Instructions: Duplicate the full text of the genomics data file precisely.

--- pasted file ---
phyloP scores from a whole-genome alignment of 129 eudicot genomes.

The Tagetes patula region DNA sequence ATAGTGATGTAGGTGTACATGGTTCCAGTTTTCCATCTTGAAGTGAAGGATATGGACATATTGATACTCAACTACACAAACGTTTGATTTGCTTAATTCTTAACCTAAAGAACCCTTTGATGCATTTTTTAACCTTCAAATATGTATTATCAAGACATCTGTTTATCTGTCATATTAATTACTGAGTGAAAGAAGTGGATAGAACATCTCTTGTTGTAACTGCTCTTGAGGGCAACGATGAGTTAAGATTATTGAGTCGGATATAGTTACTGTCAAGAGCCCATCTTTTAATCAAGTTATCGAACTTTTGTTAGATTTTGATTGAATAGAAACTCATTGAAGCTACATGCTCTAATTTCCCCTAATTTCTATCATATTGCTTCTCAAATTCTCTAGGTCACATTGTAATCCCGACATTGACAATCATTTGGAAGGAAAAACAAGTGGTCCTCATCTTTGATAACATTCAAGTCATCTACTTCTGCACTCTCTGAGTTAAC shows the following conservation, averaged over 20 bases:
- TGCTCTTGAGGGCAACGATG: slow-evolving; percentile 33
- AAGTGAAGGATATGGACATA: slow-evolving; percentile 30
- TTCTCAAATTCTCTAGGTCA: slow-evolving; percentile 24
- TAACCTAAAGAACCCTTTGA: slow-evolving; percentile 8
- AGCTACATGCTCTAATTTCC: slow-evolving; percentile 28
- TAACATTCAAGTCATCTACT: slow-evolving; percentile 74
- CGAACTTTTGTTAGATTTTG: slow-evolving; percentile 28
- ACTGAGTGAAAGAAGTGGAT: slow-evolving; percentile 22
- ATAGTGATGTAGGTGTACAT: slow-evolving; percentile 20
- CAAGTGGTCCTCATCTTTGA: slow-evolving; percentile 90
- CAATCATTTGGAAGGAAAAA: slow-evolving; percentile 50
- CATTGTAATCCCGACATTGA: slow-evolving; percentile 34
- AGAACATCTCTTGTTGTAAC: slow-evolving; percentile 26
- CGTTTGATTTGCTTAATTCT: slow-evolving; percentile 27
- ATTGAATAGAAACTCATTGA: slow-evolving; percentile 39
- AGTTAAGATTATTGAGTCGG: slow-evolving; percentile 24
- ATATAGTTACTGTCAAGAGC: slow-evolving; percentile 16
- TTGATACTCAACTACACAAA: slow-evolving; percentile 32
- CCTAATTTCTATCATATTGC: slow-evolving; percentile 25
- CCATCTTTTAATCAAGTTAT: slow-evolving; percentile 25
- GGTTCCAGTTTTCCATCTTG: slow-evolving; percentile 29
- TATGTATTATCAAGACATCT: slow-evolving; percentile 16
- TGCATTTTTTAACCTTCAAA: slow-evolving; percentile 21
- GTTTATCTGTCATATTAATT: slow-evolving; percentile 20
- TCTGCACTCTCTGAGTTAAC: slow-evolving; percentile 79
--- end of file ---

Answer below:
phyloP scores from a whole-genome alignment of 129 eudicot genomes.

The Tagetes patula region DNA sequence ATAGTGATGTAGGTGTACATGGTTCCAGTTTTCCATCTTGAAGTGAAGGATATGGACATATTGATACTCAACTACACAAACGTTTGATTTGCTTAATTCTTAACCTAAAGAACCCTTTGATGCATTTTTTAACCTTCAAATATGTATTATCAAGACATCTGTTTATCTGTCATATTAATTACTGAGTGAAAGAAGTGGATAGAACATCTCTTGTTGTAACTGCTCTTGAGGGCAACGATGAGTTAAGATTATTGAGTCGGATATAGTTACTGTCAAGAGCCCATCTTTTAATCAAGTTATCGAACTTTTGTTAGATTTTGATTGAATAGAAACTCATTGAAGCTACATGCTCTAATTTCCCCTAATTTCTATCATATTGCTTCTCAAATTCTCTAGGTCACATTGTAATCCCGACATTGACAATCATTTGGAAGGAAAAACAAGTGGTCCTCATCTTTGATAACATTCAAGTCATCTACTTCTGCACTCTCTGAGTTAAC shows the following conservation, averaged over 20 bases:
- TGCTCTTGAGGGCAACGATG: slow-evolving; percentile 33
- AAGTGAAGGATATGGACATA: slow-evolving; percentile 30
- TTCTCAAATTCTCTAGGTCA: slow-evolving; percentile 24
- TAACCTAAAGAACCCTTTGA: slow-evolving; percentile 8
- AGCTACATGCTCTAATTTCC: slow-evolving; percentile 28
- TAACATTCAAGTCATCTACT: slow-evolving; percentile 74
- CGAACTTTTGTTAGATTTTG: slow-evolving; percentile 28
- ACTGAGTGAAAGAAGTGGAT: slow-evolving; percentile 22
- ATAGTGATGTAGGTGTACAT: slow-evolving; percentile 20
- CAAGTGGTCCTCATCTTTGA: slow-evolving; percentile 90
- CAATCATTTGGAAGGAAAAA: slow-evolving; percentile 50
- CATTGTAATCCCGACATTGA: slow-evolving; percentile 34
- AGAACATCTCTTGTTGTAAC: slow-evolving; percentile 26
- CGTTTGATTTGCTTAATTCT: slow-evolving; percentile 27
- ATTGAATAGAAACTCATTGA: slow-evolving; percentile 39
- AGTTAAGATTATTGAGTCGG: slow-evolving; percentile 24
- ATATAGTTACTGTCAAGAGC: slow-evolving; percentile 16
- TTGATACTCAACTACACAAA: slow-evolving; percentile 32
- CCTAATTTCTATCATATTGC: slow-evolving; percentile 25
- CCATCTTTTAATCAAGTTAT: slow-evolving; percentile 25
- GGTTCCAGTTTTCCATCTTG: slow-evolving; percentile 29
- TATGTATTATCAAGACATCT: slow-evolving; percentile 16
- TGCATTTTTTAACCTTCAAA: slow-evolving; percentile 21
- GTTTATCTGTCATATTAATT: slow-evolving; percentile 20
- TCTGCACTCTCTGAGTTAAC: slow-evolving; percentile 79